Hi, my name is John Barkett.
I’m the Senior Director of Policy Affairs at Willis Towers Watson and an expert on Medicare.
In 2020, Medicare Advantage premiums are dropping around the country. On an average, they’re going down by about 14%. And while everyone may not see their plan premiums go down, what we do know is that more carriers are entering the market, many of them are offering $0 coverage, and the markets haven’t been this competitive since 2007.
Why are Medicare Advantage premiums going down in 2020? This is a good question.
To understand why, you’ve got to know a couple of things about Medicare Advantage plans.
First is, they work really hard to coordinate care for Medicare beneficiaries. They are asking sick patients, “How can we help you best get care, get home, stay healthy?” And studies have shown that they do a really good job at this. It helps explain why costs are coming down, but it’s not the whole story.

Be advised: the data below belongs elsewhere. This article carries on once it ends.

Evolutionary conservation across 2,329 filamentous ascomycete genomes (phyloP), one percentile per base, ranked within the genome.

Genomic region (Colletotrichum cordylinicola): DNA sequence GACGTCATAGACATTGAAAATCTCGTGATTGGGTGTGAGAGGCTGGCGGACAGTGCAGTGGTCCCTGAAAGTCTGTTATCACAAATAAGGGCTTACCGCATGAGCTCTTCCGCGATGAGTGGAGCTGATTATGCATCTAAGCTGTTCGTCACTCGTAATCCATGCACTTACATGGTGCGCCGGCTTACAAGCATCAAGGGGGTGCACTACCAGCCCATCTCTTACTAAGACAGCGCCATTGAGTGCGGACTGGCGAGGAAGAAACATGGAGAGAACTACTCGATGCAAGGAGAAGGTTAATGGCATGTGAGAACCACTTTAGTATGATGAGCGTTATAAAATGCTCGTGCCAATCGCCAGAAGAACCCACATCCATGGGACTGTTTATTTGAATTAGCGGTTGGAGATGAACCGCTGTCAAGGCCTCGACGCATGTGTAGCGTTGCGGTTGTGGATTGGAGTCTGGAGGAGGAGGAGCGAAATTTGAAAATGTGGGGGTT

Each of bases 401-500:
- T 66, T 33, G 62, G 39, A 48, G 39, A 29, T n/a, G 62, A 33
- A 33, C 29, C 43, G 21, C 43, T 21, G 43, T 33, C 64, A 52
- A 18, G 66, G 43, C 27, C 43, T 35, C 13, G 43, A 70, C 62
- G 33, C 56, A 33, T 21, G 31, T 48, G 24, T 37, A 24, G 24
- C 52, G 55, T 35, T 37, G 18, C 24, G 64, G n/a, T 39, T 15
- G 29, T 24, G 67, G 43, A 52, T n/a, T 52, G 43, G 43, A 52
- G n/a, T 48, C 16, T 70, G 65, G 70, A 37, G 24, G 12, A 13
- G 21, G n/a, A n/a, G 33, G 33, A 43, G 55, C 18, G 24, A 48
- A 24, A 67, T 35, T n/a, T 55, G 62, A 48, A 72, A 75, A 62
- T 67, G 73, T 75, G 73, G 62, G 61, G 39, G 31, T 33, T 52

Other parts of the story include the following: Medicare is paying these plans a little bit more, and Medicare Advantage plans are passing on those increased payments in the form of lower premiums.
Another part of the story – and this one is a little in the weeds, but follow me here for a second – has to do with Part D coverage (that’s drug coverage for Medicare beneficiaries, and it’s integrated often into Medicare Advantage plans).
In 2020, how generous that drug coverage has to be is actually not as much as it had to be in 2019. That means that as a Medicare beneficiary in 2020, you may have to pay a little bit more to reach the “catastrophic threshold” of your drug plan. As a result, Medicare plans can turn around and not charge you quite as much because you may have to pay a little bit more.
That’s a little bit of a less-good-news story, though it shouldn’t be felt too much by beneficiaries.
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